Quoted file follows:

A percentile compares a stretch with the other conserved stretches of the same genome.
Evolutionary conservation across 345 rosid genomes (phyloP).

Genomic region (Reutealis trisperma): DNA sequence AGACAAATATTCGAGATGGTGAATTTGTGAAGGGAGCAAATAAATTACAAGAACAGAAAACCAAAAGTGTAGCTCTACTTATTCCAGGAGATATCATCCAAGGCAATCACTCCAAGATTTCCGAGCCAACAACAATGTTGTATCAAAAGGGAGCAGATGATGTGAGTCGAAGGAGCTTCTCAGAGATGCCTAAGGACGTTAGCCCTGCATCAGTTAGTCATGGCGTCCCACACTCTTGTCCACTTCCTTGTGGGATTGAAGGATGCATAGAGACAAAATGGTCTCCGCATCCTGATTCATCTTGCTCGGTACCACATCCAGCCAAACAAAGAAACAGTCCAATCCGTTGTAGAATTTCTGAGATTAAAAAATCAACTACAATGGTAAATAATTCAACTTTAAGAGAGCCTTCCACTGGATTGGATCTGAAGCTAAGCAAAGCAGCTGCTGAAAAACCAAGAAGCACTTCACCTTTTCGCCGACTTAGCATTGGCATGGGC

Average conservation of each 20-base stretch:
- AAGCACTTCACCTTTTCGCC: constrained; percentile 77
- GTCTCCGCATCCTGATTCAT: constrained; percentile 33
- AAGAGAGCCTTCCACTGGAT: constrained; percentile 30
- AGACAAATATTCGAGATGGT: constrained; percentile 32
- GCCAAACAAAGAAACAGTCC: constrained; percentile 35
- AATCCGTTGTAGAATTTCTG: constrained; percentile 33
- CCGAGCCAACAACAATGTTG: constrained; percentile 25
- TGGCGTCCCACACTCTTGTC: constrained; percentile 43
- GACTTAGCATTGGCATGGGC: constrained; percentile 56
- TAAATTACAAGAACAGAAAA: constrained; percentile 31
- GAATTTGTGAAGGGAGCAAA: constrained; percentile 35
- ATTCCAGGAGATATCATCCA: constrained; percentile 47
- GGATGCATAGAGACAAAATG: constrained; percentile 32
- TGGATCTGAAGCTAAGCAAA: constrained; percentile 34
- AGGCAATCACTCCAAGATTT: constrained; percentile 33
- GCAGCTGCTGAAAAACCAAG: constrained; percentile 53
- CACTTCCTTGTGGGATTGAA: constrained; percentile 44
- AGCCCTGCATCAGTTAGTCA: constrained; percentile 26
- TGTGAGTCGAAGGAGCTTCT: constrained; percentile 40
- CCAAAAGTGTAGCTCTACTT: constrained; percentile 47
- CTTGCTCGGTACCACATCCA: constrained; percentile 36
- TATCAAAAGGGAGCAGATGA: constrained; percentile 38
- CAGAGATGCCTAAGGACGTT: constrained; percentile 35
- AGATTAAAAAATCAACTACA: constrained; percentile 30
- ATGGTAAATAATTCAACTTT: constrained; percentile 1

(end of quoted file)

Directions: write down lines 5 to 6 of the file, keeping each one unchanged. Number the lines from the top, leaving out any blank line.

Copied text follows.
- AAGCACTTCACCTTTTCGCC: constrained; percentile 77
- GTCTCCGCATCCTGATTCAT: constrained; percentile 33